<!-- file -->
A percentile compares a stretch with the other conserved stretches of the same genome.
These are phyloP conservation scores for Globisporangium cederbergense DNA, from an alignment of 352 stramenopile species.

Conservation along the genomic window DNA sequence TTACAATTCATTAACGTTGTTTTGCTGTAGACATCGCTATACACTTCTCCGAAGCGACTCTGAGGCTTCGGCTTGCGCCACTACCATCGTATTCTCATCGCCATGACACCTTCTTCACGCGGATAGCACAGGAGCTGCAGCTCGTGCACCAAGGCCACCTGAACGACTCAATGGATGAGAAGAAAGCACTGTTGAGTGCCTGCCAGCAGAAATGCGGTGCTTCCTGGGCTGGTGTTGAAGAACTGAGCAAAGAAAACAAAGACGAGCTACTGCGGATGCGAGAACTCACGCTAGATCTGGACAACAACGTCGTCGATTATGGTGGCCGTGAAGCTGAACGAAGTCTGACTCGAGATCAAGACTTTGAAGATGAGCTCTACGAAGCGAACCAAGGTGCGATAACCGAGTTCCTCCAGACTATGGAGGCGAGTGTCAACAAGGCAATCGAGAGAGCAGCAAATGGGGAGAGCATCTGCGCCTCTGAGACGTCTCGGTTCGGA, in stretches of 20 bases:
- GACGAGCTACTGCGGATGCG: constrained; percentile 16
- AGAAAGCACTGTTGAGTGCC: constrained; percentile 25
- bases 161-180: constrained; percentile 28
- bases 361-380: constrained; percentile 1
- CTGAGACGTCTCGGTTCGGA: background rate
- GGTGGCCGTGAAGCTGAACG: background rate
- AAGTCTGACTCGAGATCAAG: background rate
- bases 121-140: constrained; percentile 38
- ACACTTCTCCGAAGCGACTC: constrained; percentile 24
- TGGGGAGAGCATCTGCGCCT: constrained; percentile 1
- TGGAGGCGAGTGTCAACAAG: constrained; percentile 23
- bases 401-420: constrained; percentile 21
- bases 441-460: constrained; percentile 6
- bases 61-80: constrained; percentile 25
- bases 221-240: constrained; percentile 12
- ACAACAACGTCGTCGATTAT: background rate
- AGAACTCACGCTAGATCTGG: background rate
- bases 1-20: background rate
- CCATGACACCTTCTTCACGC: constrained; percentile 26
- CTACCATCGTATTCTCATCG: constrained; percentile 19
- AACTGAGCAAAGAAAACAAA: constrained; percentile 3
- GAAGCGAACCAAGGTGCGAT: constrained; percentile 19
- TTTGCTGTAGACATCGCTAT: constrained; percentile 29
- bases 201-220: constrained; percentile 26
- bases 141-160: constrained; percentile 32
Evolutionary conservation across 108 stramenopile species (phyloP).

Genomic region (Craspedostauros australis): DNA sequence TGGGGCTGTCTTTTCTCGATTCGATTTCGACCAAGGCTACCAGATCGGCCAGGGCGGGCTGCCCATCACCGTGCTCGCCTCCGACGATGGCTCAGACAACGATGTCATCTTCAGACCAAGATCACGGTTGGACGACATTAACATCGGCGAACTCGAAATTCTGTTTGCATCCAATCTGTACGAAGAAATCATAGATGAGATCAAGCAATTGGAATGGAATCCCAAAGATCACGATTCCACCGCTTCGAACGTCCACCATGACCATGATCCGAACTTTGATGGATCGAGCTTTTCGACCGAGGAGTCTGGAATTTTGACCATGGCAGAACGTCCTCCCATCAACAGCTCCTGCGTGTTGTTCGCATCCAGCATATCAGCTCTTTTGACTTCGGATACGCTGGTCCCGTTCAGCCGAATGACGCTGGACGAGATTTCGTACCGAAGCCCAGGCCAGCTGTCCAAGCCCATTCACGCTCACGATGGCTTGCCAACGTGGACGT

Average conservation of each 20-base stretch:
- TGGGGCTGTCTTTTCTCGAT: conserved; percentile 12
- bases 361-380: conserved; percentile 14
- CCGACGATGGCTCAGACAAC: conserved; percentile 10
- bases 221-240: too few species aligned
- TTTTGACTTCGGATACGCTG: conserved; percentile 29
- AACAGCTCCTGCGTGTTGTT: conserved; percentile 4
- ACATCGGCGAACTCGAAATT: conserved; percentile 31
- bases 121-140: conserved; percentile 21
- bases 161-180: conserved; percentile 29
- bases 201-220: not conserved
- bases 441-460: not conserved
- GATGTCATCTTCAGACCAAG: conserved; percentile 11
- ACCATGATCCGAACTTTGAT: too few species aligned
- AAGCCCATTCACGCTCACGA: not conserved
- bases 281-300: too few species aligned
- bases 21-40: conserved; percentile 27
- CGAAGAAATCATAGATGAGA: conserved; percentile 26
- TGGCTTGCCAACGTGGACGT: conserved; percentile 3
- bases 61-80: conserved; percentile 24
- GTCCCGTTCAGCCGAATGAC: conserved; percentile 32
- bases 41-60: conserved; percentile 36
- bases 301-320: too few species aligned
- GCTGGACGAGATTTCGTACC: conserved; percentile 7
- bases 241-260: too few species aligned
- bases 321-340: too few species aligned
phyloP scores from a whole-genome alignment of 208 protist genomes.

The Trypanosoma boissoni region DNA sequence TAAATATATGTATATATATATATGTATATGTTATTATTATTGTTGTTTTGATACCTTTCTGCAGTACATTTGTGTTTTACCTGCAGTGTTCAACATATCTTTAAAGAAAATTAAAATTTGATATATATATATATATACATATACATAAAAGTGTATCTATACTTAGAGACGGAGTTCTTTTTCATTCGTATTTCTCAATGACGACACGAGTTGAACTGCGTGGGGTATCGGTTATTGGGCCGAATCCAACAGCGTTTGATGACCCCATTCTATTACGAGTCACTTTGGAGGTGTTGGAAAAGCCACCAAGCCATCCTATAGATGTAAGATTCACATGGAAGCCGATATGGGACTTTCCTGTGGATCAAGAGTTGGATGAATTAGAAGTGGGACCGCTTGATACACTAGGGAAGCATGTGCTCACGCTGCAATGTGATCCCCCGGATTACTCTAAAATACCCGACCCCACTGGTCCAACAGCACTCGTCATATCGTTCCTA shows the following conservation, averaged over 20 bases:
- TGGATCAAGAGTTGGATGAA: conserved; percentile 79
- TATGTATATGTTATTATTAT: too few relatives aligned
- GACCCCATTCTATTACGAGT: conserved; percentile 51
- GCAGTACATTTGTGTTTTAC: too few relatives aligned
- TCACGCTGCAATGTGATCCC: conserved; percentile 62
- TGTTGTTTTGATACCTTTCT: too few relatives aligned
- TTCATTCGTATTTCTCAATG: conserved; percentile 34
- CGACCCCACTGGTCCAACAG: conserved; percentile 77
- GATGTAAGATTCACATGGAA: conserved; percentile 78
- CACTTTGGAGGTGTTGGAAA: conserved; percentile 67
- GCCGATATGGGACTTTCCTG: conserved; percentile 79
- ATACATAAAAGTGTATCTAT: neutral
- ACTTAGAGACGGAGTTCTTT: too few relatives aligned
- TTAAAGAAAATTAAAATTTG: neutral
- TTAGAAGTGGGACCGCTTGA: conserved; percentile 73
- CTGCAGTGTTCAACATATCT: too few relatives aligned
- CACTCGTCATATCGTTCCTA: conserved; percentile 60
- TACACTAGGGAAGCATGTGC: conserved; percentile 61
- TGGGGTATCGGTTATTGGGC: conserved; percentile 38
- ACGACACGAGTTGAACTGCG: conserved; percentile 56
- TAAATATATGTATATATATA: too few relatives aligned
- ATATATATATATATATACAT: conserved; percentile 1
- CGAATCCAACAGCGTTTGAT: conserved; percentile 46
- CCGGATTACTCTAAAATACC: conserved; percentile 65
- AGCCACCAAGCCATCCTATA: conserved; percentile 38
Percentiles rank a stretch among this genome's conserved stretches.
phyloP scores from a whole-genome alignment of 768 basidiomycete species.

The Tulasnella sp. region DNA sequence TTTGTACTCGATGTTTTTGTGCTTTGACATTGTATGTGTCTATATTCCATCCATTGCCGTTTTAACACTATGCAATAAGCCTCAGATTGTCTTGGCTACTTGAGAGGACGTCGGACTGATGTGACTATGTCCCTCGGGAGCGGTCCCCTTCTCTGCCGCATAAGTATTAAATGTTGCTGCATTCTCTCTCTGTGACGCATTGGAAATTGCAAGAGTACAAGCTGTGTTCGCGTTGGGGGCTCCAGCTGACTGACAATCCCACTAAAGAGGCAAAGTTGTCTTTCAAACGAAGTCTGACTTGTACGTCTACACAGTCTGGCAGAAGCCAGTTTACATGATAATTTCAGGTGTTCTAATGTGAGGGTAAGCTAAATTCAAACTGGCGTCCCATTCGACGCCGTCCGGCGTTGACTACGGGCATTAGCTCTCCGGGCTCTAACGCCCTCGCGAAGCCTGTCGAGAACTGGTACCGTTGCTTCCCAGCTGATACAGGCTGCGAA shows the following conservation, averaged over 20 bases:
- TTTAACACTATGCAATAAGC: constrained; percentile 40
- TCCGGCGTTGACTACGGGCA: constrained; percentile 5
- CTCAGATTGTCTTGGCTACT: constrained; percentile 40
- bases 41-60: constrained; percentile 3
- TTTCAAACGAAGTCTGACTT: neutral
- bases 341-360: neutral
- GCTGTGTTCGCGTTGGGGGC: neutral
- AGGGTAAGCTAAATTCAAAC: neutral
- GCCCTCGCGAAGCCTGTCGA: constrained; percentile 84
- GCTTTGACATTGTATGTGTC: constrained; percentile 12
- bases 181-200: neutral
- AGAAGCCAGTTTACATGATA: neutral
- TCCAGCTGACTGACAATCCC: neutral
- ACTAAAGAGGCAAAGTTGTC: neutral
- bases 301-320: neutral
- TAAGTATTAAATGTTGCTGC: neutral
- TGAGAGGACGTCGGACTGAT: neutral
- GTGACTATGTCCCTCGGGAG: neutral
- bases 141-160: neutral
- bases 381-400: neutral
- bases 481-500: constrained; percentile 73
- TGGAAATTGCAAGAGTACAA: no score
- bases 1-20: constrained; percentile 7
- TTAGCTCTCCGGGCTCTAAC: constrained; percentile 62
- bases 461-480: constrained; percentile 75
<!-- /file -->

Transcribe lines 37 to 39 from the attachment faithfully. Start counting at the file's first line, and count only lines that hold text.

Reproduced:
- AACAGCTCCTGCGTGTTGTT: conserved; percentile 4
- ACATCGGCGAACTCGAAATT: conserved; percentile 31
- bases 121-140: conserved; percentile 21